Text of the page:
Nancy Pelosi, Dolores Huerta, Muriel Siebert, and Karen Nussbaum join MAKERS
Four new groundbreaking women joined our MAKERS community—two of whom achieved firsts in their fields and two of whom founded trailblazing organizations.
Nancy Pelosi broke the marble ceiling when she chose to pursue politics, making her the first female Speaker of the House of Representatives in American history. Born into an influential political family, Pelosi worked her way up in the political ranks, bringing with her a fresh point of view and strong ethics. Currently, Pelosi still presides as House Minority leader and recently made an appearance at the 2012 Democratic National Convention. In her MAKERS interview, she describes the impact her household growing up had on her professional track and how despite all her accomplishments, nothing compares to the joy of being a mom.
Dolores Huerta joins our community as co-founder, along with Cesar Chavez, of the United Farm Worker, the first successful farm workers union in the country. As a union leader and activist, Huerta led strikes and risked her life for the cause. Her passionionate fight for the rights of farm workers and women later earned her the Presidential Medal of Freedom. In her MAKERS interview, Huerta talks about who compelled her to be a leader and her strong belief that everyone should experience going to jail.
Though the next two MAKERS of the group both failed to obtain a college degree, Muriel Siebert and Karen Nussbaum did not let this stop them from making change.
Muriel Siebert joins Pelosi in the world of firsts as the first women to own a seat on the New York Stock Exchange. Growing up in Cleveland Ohio, Siebert was enrolled at case Western Reserve University, but was forced to drop out when her father was diagnosed with cancer. Unable to continue to pay for her education, Siebert headed to New York City with only $500 in her pocket to pursue her dream of working on Wall Street. Refusing to let the glass ceiling stop her from her dreams, Siebert went on to work for a handful of Wall Street firms and today she remains the only known female head of a national brokerage, Siebert & Co. In her interview, she talks about the meeting that made her career and the whole story behind her seat on the NYSE.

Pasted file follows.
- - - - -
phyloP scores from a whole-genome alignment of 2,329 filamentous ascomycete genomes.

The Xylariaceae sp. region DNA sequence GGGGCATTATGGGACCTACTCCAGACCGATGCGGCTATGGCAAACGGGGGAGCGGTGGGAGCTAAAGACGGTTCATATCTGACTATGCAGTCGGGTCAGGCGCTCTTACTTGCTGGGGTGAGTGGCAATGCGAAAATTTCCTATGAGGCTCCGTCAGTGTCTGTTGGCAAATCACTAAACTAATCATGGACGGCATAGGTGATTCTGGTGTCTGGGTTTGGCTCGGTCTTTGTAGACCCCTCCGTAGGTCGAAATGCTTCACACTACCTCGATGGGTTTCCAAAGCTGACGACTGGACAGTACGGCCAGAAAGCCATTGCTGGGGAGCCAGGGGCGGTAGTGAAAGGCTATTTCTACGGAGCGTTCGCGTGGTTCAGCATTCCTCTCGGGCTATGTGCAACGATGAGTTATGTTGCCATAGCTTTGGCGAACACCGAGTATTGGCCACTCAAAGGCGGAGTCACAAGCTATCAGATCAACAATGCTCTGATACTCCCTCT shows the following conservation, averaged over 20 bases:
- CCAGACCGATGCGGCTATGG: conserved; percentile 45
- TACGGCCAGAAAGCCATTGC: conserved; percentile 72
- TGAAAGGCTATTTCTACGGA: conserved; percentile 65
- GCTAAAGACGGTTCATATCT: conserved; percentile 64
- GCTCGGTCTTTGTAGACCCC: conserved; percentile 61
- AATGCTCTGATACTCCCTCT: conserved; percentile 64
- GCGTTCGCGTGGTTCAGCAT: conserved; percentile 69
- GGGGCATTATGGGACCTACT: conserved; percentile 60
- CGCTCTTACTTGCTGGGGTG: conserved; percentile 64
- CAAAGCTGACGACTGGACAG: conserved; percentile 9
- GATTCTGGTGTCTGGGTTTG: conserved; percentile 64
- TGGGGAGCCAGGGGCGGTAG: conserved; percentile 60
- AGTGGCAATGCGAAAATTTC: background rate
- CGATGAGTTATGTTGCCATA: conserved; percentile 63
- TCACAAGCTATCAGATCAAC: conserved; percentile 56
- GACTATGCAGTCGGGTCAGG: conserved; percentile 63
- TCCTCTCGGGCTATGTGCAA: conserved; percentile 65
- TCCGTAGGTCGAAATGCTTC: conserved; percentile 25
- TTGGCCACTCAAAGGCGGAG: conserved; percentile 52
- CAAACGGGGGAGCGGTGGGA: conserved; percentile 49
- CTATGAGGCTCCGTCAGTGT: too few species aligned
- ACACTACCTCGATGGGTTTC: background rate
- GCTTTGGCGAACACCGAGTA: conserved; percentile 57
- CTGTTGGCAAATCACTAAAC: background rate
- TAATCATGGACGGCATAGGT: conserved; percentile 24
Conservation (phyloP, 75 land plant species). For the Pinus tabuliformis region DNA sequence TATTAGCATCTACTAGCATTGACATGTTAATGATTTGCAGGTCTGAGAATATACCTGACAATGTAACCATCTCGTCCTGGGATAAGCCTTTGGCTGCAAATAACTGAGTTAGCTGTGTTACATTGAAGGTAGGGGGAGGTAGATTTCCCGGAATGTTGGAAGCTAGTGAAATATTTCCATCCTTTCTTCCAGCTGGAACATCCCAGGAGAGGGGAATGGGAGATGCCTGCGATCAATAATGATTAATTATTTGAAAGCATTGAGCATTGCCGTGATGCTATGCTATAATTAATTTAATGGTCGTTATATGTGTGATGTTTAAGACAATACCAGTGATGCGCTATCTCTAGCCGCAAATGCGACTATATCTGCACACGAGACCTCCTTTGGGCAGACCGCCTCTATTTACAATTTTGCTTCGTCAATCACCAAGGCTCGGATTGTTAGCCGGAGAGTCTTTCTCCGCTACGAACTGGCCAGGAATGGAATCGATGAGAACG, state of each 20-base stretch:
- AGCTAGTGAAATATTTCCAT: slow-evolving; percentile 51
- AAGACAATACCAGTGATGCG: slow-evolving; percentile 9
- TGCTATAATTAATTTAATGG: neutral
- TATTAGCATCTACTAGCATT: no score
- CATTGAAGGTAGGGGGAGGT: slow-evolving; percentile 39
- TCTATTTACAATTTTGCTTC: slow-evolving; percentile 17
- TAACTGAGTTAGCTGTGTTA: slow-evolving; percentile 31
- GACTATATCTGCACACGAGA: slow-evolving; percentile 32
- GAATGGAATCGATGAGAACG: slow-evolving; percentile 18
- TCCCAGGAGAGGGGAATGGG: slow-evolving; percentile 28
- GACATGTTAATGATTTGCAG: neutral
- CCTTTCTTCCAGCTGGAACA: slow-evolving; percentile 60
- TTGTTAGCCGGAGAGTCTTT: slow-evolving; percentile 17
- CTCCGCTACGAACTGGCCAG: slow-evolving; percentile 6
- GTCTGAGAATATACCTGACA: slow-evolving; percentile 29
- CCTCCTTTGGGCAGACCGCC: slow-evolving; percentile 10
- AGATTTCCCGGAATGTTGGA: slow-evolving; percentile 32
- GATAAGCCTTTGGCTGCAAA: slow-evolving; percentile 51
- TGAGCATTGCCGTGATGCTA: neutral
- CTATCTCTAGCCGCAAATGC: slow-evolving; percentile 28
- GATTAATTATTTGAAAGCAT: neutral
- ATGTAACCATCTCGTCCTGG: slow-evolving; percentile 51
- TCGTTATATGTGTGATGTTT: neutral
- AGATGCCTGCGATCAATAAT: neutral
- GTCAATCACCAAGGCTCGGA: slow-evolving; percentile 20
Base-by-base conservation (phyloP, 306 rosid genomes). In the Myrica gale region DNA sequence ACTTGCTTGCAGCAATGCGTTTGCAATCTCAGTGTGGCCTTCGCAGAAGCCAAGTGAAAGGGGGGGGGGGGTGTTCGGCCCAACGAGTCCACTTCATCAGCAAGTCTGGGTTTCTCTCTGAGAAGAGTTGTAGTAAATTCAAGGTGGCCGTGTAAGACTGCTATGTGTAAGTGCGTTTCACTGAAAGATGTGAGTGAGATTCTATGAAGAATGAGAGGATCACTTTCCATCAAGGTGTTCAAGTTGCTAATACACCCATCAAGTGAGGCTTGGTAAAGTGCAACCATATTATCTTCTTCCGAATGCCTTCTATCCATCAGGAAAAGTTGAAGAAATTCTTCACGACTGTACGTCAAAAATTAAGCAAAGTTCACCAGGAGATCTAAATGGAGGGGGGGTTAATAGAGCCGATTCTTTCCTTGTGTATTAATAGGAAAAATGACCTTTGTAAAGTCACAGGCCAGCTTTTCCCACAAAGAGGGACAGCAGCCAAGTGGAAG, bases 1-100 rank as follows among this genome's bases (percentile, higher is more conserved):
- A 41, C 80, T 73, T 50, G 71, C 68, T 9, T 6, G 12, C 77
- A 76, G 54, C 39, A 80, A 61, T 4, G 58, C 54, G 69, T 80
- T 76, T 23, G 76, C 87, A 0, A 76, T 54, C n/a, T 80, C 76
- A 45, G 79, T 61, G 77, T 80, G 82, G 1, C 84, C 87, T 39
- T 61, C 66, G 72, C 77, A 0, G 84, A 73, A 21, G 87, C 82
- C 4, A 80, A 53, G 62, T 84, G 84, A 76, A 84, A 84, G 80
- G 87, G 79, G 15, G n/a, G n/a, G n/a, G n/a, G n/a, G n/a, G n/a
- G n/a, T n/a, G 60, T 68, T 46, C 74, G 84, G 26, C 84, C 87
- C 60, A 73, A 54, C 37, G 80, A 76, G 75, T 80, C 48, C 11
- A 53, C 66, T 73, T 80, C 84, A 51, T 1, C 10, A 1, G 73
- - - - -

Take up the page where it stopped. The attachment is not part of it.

Like Siebert, Karen Nussbaum did not let dropping out of college stop her from making a difference. Born and raised in Chicago, Nussbaum eventually moved to Boston where she devoted herself to the anti-Vietnam movement. To support herself, she worked as a clerical worker and was exposed to the inequalities faced by women in the workforce. Determined to fight back, Nussbaum and colleagues formed 9to5, an organization that sought to address these issues and decided to forge a union for female office workers. Nussbaum later joined the Clinton Administration and today heads Working America, the community affairs affiliate of the AFL-CIO. In her interview she talks about how the media icons, such as Dolly Parton and Jane Fonda, helped spread the 9to5 message and her opinion on unions today.